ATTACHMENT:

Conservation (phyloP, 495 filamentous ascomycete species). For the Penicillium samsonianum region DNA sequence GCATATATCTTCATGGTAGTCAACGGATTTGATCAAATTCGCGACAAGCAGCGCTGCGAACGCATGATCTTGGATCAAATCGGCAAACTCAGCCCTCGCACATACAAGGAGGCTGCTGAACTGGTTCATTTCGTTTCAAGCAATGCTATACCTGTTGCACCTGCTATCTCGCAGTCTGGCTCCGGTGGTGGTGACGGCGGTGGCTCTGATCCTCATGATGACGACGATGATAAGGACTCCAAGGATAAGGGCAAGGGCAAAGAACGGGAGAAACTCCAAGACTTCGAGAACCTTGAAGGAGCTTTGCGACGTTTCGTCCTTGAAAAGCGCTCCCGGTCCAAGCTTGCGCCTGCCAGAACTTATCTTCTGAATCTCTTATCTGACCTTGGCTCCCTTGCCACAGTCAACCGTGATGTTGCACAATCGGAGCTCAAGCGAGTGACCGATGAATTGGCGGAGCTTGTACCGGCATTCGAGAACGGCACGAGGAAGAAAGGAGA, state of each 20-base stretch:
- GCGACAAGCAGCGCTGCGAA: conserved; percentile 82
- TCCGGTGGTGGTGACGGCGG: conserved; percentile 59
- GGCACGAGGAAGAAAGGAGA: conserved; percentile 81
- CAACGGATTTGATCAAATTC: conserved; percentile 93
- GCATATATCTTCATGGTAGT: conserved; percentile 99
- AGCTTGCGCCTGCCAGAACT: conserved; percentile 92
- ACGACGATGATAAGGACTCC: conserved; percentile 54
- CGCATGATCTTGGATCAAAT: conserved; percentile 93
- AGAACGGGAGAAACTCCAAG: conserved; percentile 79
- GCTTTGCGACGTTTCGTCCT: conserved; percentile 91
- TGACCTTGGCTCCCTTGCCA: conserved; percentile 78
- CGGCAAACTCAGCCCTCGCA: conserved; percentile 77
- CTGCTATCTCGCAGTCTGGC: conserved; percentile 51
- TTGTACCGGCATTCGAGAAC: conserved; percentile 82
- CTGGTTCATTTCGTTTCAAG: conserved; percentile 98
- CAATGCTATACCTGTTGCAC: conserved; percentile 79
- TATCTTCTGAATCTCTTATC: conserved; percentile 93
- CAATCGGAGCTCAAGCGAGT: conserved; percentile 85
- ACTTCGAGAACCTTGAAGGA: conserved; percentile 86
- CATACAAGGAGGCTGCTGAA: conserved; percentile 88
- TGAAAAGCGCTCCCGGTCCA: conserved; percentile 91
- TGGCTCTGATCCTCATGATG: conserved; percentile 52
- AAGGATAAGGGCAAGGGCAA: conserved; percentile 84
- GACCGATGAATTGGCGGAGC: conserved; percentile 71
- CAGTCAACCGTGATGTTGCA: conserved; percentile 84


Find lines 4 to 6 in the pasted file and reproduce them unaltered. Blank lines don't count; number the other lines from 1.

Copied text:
- GGCACGAGGAAGAAAGGAGA: conserved; percentile 81
- CAACGGATTTGATCAAATTC: conserved; percentile 93
- GCATATATCTTCATGGTAGT: conserved; percentile 99